( 13) emphasized the function of the feeling of rightness or of group welfare in perpetuating ways of thinking and acting. The value attached to an idea, mode of action, or appliance may be predominantly habitual, fetishistic, supernatural or functional. The rôle of these factors in the beginnings of culture is well set forth by McGee[9] in his study of the Seri Indians, a tribe of the lowest cultural development in North America. So elementary are almost all their industrial implements that there is much to be said for the contention that their appliances are mere improvisations immediately reflecting the physical environment. The dwellings of the families are temporary bowers ; the source of the clothing was probably once exclusively, as now chiefly, pelican skins ; a shallow bowl of water serves as a mirror for the Seri belle; mollusc shells take the place of cups; the agave thorn with the attached fibers is the prototype of our needle and thread. Marine shells, in addition to their use as utensils and receptacles, are employed in scraping skins, in digging graves, in propelling the Seri boat, and in shaping the reeds required for the manufacture of arrows and harpoons. Stones of all kinds from pebbles to boulders are used for functions as diverse as manual implements and anvils. While McGee makes clear that the use of shells and the largest proportion of stone implements is fortuitous and impromptu, he points out that the modification which they receive by repeated use enhances their value in the opinion of their user and insures their continued preservation. The survival of the serviceable appliance is due to the emotional value which attaches to its altered form. This sentiment which extends the self-feeling of the user to objects in customary use and to the familiar and the habitual in general becomes an important element in the fixation and conservation of the function and form of objects, inasmuch as the habits of individuals tend to become the customs of the group. The fact that the general features of the crude bower, which serves merely as the temporary dwelling, are invariably uniform andconventional[10] is only one illustration of the many which might be cited to show the dominance of the folk-mind over individual initiative and caprice. McGee sums up the problem as follows : "Even the improvisations are made in accordance with regular custom, firmly fixed by associations quite in the way, indeed, of primitive life generally, and of the physiologic and psychic processes from which

( 14) primitive custom is so largely borrowed." [11] Thus, in general, the habitual sanction resolves into the customary sanction, inherited by the individual because of his membership in a mental community; as in the adoption of every innovation, the process is reversed, and the habit of the individual becomes the custom of the group.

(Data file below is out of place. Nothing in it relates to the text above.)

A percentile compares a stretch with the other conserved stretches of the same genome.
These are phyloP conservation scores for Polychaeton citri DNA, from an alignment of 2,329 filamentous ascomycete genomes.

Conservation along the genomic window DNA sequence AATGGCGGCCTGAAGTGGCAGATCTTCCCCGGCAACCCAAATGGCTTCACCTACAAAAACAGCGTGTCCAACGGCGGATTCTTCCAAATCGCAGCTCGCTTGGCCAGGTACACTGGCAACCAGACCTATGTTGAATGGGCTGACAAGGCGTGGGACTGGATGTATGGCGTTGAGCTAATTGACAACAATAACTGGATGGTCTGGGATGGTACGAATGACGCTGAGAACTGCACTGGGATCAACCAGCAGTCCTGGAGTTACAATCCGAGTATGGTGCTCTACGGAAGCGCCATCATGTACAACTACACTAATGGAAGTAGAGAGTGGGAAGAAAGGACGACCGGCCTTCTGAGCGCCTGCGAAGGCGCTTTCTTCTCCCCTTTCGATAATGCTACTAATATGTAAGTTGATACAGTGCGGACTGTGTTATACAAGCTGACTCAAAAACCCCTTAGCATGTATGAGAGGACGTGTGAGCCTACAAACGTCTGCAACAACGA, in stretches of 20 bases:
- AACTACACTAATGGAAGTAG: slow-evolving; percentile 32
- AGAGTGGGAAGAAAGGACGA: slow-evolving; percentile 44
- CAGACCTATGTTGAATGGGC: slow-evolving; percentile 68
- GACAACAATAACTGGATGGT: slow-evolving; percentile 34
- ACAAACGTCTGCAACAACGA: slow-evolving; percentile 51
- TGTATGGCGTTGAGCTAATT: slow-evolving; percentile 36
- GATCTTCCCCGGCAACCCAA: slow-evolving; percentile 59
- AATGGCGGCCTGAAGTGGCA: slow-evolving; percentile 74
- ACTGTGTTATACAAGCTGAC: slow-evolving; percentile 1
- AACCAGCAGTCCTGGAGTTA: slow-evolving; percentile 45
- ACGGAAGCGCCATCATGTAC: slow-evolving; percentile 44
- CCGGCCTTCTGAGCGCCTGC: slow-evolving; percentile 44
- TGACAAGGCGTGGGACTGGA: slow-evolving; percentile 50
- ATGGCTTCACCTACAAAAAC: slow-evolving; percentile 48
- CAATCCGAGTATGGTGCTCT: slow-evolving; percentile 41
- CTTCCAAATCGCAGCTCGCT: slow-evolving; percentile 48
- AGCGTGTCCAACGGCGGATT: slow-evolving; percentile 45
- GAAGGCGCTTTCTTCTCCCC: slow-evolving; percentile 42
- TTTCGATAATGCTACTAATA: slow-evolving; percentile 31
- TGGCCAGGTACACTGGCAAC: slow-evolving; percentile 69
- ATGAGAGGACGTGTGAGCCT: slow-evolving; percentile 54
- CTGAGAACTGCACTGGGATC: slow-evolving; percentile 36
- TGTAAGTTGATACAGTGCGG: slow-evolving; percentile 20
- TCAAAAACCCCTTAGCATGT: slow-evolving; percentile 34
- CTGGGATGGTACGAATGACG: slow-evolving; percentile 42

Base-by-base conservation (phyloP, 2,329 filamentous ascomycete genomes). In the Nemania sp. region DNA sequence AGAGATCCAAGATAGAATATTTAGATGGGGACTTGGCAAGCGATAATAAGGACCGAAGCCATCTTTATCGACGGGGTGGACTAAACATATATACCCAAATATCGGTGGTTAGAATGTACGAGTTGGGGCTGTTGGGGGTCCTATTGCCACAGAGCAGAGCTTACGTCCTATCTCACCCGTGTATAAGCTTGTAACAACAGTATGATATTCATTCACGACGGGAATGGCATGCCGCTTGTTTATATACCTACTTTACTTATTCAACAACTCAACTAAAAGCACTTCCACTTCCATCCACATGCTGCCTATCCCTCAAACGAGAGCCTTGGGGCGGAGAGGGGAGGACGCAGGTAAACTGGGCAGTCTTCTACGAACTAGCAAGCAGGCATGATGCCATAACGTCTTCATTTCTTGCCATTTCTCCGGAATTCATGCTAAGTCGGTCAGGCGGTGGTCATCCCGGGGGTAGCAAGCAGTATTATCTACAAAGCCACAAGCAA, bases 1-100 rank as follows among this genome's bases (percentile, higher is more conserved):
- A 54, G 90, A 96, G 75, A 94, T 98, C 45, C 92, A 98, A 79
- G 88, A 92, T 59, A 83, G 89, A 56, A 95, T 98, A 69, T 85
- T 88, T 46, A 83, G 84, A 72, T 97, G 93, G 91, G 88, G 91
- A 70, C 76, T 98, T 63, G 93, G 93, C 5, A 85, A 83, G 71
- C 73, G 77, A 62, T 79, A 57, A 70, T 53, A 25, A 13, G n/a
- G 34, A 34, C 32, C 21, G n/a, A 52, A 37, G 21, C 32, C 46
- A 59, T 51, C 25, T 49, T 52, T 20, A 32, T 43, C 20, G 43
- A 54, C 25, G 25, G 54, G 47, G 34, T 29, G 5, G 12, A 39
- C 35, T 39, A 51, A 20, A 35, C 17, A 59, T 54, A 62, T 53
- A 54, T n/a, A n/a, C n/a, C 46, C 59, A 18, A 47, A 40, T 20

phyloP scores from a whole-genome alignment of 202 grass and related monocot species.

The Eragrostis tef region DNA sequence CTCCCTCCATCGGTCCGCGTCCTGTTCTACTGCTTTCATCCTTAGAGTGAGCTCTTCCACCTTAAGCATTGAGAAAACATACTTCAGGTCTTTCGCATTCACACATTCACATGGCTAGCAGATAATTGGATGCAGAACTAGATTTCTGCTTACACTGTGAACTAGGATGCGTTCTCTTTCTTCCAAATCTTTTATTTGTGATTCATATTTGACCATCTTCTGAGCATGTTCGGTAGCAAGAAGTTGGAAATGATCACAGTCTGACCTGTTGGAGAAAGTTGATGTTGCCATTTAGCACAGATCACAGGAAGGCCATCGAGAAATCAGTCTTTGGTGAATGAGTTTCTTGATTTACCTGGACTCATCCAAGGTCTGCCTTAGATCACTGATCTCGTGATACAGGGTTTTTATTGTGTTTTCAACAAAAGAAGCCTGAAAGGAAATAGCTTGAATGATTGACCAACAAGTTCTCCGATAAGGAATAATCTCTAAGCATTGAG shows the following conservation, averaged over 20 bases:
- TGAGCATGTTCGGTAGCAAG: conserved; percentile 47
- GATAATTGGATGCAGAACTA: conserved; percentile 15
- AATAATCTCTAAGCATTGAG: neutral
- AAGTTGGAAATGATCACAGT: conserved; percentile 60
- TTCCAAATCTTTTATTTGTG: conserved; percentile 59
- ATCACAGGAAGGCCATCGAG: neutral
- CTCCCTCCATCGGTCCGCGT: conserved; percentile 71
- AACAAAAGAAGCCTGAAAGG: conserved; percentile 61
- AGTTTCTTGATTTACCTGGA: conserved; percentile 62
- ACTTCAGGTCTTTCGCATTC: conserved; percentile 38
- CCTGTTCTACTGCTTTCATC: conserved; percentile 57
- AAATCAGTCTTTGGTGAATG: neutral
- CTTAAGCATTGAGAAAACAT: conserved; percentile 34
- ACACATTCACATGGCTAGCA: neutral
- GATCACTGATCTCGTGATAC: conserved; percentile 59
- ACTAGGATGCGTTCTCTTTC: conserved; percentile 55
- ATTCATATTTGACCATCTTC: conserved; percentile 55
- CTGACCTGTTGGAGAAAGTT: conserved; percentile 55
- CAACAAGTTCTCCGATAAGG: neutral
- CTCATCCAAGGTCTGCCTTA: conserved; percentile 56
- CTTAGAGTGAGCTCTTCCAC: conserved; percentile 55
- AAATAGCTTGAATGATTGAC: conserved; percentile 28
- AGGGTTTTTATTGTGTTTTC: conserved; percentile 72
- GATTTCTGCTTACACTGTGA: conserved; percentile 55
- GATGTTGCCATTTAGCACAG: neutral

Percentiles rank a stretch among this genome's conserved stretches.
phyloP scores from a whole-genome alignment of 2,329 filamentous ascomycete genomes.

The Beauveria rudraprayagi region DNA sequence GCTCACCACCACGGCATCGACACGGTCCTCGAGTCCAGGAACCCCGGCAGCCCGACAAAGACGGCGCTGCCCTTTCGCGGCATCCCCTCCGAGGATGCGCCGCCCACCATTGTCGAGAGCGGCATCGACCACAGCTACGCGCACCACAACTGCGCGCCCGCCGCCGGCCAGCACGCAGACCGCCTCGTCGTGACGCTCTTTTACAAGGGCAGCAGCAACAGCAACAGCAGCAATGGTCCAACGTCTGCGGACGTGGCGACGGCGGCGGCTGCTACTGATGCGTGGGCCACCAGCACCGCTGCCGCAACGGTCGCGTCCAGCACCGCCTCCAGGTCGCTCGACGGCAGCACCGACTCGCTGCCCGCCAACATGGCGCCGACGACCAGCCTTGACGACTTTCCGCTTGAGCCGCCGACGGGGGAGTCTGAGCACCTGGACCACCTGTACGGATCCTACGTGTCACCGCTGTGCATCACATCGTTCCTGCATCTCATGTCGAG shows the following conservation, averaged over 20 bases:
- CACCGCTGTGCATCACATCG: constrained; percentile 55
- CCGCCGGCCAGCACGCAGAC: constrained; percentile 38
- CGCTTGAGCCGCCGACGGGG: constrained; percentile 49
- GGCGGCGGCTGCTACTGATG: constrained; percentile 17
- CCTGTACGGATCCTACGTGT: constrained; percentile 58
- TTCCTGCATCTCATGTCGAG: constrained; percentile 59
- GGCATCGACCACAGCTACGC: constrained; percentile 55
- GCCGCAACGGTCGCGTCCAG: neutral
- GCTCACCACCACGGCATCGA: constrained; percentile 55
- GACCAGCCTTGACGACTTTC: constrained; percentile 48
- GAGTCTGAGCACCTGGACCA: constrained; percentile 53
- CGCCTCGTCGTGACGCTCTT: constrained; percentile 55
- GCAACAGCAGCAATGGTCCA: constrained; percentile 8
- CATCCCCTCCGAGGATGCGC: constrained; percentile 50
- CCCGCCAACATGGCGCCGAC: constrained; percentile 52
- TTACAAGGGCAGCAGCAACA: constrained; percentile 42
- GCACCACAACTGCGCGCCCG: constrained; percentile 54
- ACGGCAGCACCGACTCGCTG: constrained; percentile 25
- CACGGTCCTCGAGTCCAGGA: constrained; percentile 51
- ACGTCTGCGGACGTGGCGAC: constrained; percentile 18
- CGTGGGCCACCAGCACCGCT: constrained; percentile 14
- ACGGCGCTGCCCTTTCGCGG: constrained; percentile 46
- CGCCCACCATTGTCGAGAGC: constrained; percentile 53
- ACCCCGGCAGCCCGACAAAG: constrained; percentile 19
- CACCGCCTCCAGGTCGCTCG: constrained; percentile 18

The fetishistic or magical potence attributed to an object, even more than the habitual sanction, is a socio-psychic product and is employed with constant reference to the group welfare. Frazer in The Golden Bough has indicated the significance attached in primitive groups to sympathetic magic for the control of life. The survival, if not the origin of many elements of culture, is to be traced to the common consciousness of the ill luck that would come to the group by the slightest deviation from the conduct sanctioned by the con-science of the group. Among the Seri the origin of clothing is attributed to fetishistic motives in connection with the ritual of the tribe. The protection of turtle-shells and pelican pelts in battle is symbolic, and the wearing of textile clothing is evidently an elaboration of hair necklaces first worn ceremonially. Even in this tribe of low culture the practice of magic had developed into a cult in the hands of the old women. The arrow poison compounded by these old dames is a preparation more revolting in the details of its composition than that of the ingredients of the mixture of the cauldron of the witches in Shakespeare's Macbeth. The magical appropriation of an alien cultural element constitutes the lowest stage of acculturation.[12] Thus the shamanistic chipping of arrows which are not to be put to practical use in battle and the employment of the white man's Winchester as a fetish and not as a weapon in the fight indicate the nature of the process in which even hostile contact may occasion the development of a social valuation of the worth of novel objects and methods for group survival and success. While the sense of lack of control and reliance upon the efficacy of magic is the mental correlate of magical practices, the specific fetish employed is a social development with an origin and a function connected with group crises and owing its survival and efficiency to the mental attitude of the group.